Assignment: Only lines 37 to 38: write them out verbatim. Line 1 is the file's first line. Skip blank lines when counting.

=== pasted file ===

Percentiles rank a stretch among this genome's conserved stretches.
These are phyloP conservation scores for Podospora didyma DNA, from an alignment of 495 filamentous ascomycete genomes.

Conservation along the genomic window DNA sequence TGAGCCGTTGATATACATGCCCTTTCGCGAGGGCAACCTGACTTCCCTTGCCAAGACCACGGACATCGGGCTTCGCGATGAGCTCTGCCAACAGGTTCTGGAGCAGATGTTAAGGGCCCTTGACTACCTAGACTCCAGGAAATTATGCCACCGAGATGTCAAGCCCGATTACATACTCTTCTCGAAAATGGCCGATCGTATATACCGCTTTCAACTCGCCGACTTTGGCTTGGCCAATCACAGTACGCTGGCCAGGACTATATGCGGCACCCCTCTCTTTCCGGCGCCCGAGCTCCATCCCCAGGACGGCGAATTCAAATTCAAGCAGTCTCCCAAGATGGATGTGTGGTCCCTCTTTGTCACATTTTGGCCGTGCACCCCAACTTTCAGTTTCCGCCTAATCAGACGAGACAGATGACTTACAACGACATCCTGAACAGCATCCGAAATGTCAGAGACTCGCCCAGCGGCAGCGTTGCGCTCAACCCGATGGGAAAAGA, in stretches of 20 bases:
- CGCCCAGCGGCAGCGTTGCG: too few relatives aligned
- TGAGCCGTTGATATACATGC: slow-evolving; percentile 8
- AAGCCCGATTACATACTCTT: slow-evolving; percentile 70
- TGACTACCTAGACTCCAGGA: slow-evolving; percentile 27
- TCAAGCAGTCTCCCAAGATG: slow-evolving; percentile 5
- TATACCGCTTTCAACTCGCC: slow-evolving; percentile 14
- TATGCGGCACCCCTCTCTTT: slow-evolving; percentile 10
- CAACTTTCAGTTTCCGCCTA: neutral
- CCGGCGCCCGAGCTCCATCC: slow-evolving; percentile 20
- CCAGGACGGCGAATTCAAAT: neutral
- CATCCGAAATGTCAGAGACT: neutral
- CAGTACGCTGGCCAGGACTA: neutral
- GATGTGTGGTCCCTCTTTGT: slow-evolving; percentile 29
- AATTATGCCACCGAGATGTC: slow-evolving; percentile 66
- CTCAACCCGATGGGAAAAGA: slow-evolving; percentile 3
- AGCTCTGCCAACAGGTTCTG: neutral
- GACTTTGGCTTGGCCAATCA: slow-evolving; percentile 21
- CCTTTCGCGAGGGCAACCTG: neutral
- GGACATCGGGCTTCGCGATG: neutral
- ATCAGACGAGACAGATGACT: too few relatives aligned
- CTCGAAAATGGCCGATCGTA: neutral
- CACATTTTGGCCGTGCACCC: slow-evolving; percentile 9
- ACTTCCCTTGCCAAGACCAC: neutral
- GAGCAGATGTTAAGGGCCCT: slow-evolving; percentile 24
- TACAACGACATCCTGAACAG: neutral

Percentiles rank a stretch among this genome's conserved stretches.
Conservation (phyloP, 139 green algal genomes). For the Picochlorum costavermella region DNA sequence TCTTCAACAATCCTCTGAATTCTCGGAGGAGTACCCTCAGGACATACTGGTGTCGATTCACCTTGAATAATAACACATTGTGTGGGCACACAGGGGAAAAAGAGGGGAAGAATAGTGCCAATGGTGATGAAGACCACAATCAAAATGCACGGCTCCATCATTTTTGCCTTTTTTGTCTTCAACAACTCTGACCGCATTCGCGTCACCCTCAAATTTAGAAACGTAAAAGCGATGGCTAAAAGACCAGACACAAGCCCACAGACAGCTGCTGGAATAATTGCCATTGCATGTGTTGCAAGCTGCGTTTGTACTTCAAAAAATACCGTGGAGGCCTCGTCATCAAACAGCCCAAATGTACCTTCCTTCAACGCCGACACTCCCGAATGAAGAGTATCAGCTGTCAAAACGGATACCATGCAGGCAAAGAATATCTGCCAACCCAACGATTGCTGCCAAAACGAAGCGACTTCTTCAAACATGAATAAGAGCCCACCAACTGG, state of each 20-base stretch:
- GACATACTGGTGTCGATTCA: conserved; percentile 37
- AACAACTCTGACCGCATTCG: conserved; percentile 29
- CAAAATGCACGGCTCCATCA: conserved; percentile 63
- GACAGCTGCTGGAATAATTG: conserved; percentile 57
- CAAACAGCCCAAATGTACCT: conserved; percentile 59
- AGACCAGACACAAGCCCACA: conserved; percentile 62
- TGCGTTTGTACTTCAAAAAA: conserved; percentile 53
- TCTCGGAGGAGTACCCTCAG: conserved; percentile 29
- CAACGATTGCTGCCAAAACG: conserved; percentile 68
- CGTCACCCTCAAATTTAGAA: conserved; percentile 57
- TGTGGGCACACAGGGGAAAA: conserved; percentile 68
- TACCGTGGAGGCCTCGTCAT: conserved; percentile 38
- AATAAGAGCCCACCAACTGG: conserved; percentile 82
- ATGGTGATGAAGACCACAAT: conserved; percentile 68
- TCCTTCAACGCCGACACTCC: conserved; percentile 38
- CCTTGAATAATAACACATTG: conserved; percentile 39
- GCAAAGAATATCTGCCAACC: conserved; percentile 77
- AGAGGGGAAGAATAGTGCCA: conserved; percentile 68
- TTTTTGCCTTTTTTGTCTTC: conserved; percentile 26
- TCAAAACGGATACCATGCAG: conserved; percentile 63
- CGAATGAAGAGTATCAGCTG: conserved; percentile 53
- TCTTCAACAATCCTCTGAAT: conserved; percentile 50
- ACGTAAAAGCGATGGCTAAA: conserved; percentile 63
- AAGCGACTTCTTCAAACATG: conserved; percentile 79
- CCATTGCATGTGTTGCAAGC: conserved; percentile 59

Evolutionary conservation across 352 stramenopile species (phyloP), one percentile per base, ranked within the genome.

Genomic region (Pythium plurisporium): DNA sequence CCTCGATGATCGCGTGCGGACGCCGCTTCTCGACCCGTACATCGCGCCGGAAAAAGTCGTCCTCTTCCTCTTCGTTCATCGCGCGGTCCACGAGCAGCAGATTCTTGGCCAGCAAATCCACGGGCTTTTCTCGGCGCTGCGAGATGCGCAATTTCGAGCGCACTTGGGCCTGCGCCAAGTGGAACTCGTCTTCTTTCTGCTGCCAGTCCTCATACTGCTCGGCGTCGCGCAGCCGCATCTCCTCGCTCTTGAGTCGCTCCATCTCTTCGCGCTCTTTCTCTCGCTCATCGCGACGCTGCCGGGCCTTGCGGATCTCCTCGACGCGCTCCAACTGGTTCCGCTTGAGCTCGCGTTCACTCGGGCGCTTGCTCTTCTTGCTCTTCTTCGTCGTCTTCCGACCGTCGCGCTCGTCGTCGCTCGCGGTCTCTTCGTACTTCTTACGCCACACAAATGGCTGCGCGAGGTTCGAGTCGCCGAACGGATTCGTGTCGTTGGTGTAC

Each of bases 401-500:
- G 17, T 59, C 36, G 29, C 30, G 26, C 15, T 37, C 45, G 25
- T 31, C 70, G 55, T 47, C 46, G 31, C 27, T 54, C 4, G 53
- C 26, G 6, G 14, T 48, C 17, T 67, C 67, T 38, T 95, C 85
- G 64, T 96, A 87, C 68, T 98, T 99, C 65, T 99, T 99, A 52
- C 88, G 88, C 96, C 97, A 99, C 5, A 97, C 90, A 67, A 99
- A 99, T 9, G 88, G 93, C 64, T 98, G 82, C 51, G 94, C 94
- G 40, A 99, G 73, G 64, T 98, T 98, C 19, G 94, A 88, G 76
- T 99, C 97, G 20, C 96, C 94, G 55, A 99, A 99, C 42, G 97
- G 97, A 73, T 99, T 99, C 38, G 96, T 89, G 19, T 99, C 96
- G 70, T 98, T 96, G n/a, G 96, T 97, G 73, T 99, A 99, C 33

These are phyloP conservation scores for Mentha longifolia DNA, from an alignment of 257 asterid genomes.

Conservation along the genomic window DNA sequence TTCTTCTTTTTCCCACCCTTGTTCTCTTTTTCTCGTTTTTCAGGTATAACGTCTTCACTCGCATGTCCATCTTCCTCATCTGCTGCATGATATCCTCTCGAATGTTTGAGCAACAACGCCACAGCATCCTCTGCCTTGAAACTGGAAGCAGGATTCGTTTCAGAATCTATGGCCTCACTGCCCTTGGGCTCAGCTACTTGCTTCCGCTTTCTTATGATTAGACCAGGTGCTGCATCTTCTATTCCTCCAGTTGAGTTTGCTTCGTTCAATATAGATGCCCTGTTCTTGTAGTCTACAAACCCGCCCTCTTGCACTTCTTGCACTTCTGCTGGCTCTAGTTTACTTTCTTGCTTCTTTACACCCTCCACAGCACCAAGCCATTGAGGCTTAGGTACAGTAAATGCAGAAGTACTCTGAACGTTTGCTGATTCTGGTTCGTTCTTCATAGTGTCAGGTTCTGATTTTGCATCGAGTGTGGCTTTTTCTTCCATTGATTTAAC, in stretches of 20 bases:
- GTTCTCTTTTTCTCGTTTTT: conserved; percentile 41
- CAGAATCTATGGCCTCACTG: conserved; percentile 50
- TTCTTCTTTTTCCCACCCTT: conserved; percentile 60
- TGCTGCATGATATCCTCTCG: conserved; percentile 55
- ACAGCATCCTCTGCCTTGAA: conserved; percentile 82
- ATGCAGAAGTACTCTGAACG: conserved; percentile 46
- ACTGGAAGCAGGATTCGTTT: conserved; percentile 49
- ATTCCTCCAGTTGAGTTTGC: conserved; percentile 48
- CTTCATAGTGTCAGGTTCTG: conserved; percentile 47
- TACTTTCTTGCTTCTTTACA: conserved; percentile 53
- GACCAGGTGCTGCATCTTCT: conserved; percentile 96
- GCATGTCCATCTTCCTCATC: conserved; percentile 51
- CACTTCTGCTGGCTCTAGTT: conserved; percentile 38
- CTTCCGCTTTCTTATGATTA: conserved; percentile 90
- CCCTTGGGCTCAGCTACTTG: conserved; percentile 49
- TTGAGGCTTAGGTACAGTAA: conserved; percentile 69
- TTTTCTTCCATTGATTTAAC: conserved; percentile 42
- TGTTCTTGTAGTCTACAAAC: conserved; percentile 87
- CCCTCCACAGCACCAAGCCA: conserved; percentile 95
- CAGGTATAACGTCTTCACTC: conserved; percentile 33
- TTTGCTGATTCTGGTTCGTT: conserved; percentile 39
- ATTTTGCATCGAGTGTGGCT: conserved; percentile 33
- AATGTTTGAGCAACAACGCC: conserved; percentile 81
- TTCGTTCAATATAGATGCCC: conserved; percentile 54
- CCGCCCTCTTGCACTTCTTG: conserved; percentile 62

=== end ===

- TGCGTTTGTACTTCAAAAAA: conserved; percentile 53
- TCTCGGAGGAGTACCCTCAG: conserved; percentile 29